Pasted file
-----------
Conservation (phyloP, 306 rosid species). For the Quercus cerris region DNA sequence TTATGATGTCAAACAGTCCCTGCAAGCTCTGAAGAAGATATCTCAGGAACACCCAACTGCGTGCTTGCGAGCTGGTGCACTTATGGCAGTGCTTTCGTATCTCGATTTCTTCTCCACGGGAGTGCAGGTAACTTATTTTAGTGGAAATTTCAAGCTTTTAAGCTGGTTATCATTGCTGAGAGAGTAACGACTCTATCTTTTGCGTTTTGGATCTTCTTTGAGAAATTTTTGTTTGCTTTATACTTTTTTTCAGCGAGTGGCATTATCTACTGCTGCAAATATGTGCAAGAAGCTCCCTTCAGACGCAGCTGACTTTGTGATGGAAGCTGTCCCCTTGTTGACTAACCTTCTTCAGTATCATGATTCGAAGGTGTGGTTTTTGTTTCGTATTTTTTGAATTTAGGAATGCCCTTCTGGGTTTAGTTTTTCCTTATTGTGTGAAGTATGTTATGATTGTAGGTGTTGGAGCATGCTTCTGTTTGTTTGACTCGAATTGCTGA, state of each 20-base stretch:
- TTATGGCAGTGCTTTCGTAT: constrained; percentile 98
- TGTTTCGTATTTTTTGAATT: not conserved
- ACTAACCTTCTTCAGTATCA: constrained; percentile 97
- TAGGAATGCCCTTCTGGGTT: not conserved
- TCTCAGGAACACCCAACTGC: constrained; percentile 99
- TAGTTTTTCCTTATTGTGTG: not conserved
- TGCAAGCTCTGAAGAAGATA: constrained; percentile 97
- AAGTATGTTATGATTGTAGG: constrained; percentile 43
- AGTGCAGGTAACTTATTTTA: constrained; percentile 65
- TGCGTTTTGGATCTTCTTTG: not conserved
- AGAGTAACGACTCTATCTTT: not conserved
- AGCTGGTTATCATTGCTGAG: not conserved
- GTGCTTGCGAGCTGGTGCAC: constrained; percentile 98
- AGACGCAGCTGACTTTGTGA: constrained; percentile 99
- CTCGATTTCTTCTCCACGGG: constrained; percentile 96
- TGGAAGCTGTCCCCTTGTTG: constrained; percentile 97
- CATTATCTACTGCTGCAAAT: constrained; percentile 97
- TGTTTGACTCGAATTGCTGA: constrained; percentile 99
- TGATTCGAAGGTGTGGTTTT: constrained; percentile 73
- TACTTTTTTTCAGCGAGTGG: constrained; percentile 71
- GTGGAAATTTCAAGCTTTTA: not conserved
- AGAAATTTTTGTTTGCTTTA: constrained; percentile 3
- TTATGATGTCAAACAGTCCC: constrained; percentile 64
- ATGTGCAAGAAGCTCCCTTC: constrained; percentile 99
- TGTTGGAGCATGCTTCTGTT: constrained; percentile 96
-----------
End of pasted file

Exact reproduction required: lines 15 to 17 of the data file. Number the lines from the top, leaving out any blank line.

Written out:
- AGACGCAGCTGACTTTGTGA: constrained; percentile 99
- CTCGATTTCTTCTCCACGGG: constrained; percentile 96
- TGGAAGCTGTCCCCTTGTTG: constrained; percentile 97